John Gay - Portraits in print
Past display archive
29 July - 3 December 2006
Room 31 showcase
This display highlights the recent acquisition of a comprehensive archive of the portrait photographs of John Gay (1909-1999).
Celebrated as a photographer of railway stations, graveyards and country scenes, John Gay also took a number of striking portraits of literary personalities for The Strand magazine from 1947 to 1949. This display includes over twenty of these portraits from essays such as 'Mr Rank's young ladies', 'The best-selling authors' and 'The people who make money out of radio'. In-situ portraits of Agatha Christie, Enid Blyton, Dylan Thomas, Vita Sackville-West, Terence Rattigan and Gilbert Harding are shown with the original Strand essay page spreads.
Also displayed are six photographs that Gay took for Country Fair in the 1950s, including designer Lucienne Day and the champion rose-grower Harry Wheatcroft. Gay himself was named Country Fair 'Man of the Month' in June 1955 by editors A. G. Street and Macdonald Hastings, who described him as a 'photographer who truly reflects the glories of Country Fair'.
John Gay was born Hans Ludwig Göhler in Karlsrühe 1909. He left Germany in 1933, and moved to England in 1935 on a student visa[a1] . He was not technically a refugee and began a prolonged struggle to stay in Britain, to gain a work permit and to be naturalised. By 1937 he was granted permission to work as a photographer and by 1939 had established a promising freelance career. In March 1940 he joined the Army Pioneer Corps and was immediately posted to the British Expeditionary Force and later the Intelligence Corps. Comfortable with English customs and ways, he decided to change his name to John Gay, after the poet and dramatist of Beggar's Opera fame.. Demobbed on 22 March 1946 John Gay was granted a Certificate of Naturalisation and began his post-war career as a freelance photographer in Highgate naming his wife Marie Anita Gay as an active partner in the business.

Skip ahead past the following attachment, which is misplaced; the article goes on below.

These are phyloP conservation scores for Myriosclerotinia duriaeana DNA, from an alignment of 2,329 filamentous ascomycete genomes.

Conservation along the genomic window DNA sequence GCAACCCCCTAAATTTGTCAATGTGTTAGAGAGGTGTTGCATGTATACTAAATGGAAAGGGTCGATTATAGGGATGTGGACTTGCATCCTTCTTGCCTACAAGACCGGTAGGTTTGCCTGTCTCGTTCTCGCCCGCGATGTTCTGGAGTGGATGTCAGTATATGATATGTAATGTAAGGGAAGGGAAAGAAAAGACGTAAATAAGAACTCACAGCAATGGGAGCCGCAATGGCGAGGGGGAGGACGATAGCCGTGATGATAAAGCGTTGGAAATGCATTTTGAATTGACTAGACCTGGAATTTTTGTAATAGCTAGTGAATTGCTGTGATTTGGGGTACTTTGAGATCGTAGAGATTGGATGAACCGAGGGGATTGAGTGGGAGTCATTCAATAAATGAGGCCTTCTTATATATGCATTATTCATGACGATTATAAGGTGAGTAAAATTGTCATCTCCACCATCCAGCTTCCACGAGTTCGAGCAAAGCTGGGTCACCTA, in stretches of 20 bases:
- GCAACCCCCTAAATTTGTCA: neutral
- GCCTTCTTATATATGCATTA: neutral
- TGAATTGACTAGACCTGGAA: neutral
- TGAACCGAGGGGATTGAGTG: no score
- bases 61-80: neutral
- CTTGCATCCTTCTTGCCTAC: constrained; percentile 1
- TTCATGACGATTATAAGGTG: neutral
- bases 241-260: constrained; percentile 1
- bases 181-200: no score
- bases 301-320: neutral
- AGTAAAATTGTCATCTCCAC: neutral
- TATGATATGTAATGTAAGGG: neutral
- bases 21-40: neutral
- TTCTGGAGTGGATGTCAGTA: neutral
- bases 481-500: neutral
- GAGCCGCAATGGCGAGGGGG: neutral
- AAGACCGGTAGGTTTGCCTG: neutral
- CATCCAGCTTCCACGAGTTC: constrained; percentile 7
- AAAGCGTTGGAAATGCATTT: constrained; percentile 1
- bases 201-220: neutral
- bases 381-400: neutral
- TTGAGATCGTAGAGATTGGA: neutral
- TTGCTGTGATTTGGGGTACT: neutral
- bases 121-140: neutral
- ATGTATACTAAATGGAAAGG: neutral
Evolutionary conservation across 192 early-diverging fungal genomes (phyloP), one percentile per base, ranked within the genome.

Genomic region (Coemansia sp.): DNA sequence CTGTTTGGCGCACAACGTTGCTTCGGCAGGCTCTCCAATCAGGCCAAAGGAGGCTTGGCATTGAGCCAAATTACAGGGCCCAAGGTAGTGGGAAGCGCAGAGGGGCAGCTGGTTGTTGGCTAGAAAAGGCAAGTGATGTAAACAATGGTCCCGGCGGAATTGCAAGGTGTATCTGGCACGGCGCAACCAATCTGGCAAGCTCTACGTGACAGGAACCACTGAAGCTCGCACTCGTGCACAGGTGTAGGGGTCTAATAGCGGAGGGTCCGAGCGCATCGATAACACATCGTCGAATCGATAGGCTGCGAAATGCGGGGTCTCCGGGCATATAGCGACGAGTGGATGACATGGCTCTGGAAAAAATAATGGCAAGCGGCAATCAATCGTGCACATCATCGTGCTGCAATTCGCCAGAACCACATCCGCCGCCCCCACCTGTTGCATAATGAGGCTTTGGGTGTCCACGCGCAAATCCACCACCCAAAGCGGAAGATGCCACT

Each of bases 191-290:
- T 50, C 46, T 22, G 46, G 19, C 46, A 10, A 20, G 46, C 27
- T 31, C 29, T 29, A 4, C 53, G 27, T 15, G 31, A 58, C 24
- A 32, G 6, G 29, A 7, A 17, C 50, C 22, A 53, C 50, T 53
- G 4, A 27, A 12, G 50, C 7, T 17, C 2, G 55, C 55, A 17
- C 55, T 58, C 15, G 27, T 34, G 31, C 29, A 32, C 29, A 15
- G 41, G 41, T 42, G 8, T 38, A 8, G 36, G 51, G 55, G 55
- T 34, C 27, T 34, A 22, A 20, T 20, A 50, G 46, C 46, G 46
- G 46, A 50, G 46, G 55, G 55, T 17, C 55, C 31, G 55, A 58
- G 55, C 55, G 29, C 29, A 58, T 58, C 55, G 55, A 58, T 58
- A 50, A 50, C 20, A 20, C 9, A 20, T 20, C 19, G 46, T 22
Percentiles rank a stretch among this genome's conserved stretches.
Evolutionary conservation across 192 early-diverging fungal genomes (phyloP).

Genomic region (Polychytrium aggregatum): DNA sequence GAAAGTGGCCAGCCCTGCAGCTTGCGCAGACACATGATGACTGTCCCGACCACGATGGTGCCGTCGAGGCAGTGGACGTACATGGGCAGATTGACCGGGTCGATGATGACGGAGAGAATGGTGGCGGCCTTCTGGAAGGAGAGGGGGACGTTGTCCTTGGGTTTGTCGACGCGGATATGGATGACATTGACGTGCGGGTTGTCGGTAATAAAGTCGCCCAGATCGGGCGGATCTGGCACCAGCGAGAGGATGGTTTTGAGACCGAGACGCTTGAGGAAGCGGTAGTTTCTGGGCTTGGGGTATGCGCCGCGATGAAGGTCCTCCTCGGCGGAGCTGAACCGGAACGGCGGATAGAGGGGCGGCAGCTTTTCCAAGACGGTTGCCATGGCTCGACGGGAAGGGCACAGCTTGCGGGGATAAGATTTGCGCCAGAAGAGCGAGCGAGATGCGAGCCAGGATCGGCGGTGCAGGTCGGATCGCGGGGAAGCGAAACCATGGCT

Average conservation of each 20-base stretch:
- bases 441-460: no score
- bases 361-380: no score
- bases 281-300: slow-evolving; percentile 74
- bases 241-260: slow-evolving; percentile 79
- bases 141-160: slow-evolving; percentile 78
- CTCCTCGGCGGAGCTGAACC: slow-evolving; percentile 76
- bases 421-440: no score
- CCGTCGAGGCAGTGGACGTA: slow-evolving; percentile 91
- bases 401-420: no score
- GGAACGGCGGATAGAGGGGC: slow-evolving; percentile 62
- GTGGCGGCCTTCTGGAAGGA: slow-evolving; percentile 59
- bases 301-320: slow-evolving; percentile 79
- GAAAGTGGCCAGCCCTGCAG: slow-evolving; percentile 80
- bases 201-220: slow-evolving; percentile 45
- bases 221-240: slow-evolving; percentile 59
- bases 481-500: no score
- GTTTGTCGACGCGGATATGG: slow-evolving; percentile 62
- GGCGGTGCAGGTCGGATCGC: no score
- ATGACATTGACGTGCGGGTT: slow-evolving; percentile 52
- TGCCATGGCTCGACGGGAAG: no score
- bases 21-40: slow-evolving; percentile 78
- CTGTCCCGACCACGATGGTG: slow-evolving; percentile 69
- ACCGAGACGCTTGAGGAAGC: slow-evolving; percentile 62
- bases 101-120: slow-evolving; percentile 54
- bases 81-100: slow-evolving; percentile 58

His black and white topographical photographs are published in six books and collections of his non-portrait work are held at the National Monuments Record (5000 photographs of geographical, agricultural and architectural interest) and the Victoria and Albert Museum (photographs of ironwork).